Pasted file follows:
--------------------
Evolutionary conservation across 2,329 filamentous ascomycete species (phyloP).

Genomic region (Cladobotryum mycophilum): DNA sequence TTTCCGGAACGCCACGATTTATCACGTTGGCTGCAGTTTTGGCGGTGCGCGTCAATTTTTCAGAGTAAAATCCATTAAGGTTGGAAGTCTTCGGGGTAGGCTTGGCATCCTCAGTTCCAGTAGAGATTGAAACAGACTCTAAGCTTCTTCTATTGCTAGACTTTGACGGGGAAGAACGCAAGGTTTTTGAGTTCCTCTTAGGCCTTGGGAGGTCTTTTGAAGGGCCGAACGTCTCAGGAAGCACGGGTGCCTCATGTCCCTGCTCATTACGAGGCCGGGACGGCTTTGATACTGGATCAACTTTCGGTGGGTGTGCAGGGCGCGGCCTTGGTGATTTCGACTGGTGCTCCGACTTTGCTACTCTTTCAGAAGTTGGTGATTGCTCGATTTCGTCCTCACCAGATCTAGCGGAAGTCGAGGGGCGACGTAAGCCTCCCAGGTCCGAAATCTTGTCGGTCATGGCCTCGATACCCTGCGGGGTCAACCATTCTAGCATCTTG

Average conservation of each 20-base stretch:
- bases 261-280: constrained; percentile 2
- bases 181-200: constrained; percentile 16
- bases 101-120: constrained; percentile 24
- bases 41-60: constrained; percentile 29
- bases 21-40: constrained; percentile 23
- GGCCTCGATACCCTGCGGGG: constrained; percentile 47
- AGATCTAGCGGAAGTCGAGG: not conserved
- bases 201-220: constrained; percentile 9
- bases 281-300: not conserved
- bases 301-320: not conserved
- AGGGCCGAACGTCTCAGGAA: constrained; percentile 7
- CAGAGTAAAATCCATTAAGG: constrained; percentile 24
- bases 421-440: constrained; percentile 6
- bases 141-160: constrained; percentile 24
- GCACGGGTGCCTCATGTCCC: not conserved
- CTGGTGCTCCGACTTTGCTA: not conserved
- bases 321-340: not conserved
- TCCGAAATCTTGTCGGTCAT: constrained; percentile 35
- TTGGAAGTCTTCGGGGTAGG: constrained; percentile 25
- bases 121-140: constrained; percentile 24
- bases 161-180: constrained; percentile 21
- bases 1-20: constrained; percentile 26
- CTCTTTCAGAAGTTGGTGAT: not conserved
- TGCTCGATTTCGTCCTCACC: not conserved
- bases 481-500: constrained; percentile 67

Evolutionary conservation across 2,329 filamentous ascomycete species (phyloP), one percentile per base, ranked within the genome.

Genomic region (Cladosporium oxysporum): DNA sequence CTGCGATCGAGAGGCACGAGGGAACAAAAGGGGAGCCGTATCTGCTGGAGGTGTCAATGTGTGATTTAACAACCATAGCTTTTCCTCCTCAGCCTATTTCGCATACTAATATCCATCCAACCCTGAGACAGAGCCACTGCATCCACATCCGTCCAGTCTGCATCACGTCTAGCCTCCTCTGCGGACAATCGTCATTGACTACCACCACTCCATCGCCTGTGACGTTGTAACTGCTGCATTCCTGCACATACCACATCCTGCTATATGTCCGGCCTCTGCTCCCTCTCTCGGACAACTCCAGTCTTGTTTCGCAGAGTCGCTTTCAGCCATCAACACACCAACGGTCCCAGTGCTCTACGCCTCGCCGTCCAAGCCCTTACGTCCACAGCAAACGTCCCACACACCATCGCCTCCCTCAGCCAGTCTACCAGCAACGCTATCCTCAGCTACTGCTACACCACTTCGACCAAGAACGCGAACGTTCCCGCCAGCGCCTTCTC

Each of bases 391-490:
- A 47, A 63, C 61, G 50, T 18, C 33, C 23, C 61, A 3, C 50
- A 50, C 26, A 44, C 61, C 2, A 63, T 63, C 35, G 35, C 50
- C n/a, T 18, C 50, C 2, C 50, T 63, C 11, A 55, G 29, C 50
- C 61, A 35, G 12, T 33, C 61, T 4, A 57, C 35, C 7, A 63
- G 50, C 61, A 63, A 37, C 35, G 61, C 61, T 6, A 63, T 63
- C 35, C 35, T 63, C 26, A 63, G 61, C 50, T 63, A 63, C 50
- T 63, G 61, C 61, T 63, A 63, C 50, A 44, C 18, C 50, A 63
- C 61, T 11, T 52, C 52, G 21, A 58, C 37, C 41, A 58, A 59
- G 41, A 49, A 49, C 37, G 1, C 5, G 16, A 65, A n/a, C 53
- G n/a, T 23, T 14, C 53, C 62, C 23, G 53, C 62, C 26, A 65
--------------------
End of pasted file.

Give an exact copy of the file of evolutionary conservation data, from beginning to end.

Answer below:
Evolutionary conservation across 2,329 filamentous ascomycete species (phyloP).

Genomic region (Cladobotryum mycophilum): DNA sequence TTTCCGGAACGCCACGATTTATCACGTTGGCTGCAGTTTTGGCGGTGCGCGTCAATTTTTCAGAGTAAAATCCATTAAGGTTGGAAGTCTTCGGGGTAGGCTTGGCATCCTCAGTTCCAGTAGAGATTGAAACAGACTCTAAGCTTCTTCTATTGCTAGACTTTGACGGGGAAGAACGCAAGGTTTTTGAGTTCCTCTTAGGCCTTGGGAGGTCTTTTGAAGGGCCGAACGTCTCAGGAAGCACGGGTGCCTCATGTCCCTGCTCATTACGAGGCCGGGACGGCTTTGATACTGGATCAACTTTCGGTGGGTGTGCAGGGCGCGGCCTTGGTGATTTCGACTGGTGCTCCGACTTTGCTACTCTTTCAGAAGTTGGTGATTGCTCGATTTCGTCCTCACCAGATCTAGCGGAAGTCGAGGGGCGACGTAAGCCTCCCAGGTCCGAAATCTTGTCGGTCATGGCCTCGATACCCTGCGGGGTCAACCATTCTAGCATCTTG

Average conservation of each 20-base stretch:
- bases 261-280: constrained; percentile 2
- bases 181-200: constrained; percentile 16
- bases 101-120: constrained; percentile 24
- bases 41-60: constrained; percentile 29
- bases 21-40: constrained; percentile 23
- GGCCTCGATACCCTGCGGGG: constrained; percentile 47
- AGATCTAGCGGAAGTCGAGG: not conserved
- bases 201-220: constrained; percentile 9
- bases 281-300: not conserved
- bases 301-320: not conserved
- AGGGCCGAACGTCTCAGGAA: constrained; percentile 7
- CAGAGTAAAATCCATTAAGG: constrained; percentile 24
- bases 421-440: constrained; percentile 6
- bases 141-160: constrained; percentile 24
- GCACGGGTGCCTCATGTCCC: not conserved
- CTGGTGCTCCGACTTTGCTA: not conserved
- bases 321-340: not conserved
- TCCGAAATCTTGTCGGTCAT: constrained; percentile 35
- TTGGAAGTCTTCGGGGTAGG: constrained; percentile 25
- bases 121-140: constrained; percentile 24
- bases 161-180: constrained; percentile 21
- bases 1-20: constrained; percentile 26
- CTCTTTCAGAAGTTGGTGAT: not conserved
- TGCTCGATTTCGTCCTCACC: not conserved
- bases 481-500: constrained; percentile 67

Evolutionary conservation across 2,329 filamentous ascomycete species (phyloP), one percentile per base, ranked within the genome.

Genomic region (Cladosporium oxysporum): DNA sequence CTGCGATCGAGAGGCACGAGGGAACAAAAGGGGAGCCGTATCTGCTGGAGGTGTCAATGTGTGATTTAACAACCATAGCTTTTCCTCCTCAGCCTATTTCGCATACTAATATCCATCCAACCCTGAGACAGAGCCACTGCATCCACATCCGTCCAGTCTGCATCACGTCTAGCCTCCTCTGCGGACAATCGTCATTGACTACCACCACTCCATCGCCTGTGACGTTGTAACTGCTGCATTCCTGCACATACCACATCCTGCTATATGTCCGGCCTCTGCTCCCTCTCTCGGACAACTCCAGTCTTGTTTCGCAGAGTCGCTTTCAGCCATCAACACACCAACGGTCCCAGTGCTCTACGCCTCGCCGTCCAAGCCCTTACGTCCACAGCAAACGTCCCACACACCATCGCCTCCCTCAGCCAGTCTACCAGCAACGCTATCCTCAGCTACTGCTACACCACTTCGACCAAGAACGCGAACGTTCCCGCCAGCGCCTTCTC

Each of bases 391-490:
- A 47, A 63, C 61, G 50, T 18, C 33, C 23, C 61, A 3, C 50
- A 50, C 26, A 44, C 61, C 2, A 63, T 63, C 35, G 35, C 50
- C n/a, T 18, C 50, C 2, C 50, T 63, C 11, A 55, G 29, C 50
- C 61, A 35, G 12, T 33, C 61, T 4, A 57, C 35, C 7, A 63
- G 50, C 61, A 63, A 37, C 35, G 61, C 61, T 6, A 63, T 63
- C 35, C 35, T 63, C 26, A 63, G 61, C 50, T 63, A 63, C 50
- T 63, G 61, C 61, T 63, A 63, C 50, A 44, C 18, C 50, A 63
- C 61, T 11, T 52, C 52, G 21, A 58, C 37, C 41, A 58, A 59
- G 41, A 49, A 49, C 37, G 1, C 5, G 16, A 65, A n/a, C 53
- G n/a, T 23, T 14, C 53, C 62, C 23, G 53, C 62, C 26, A 65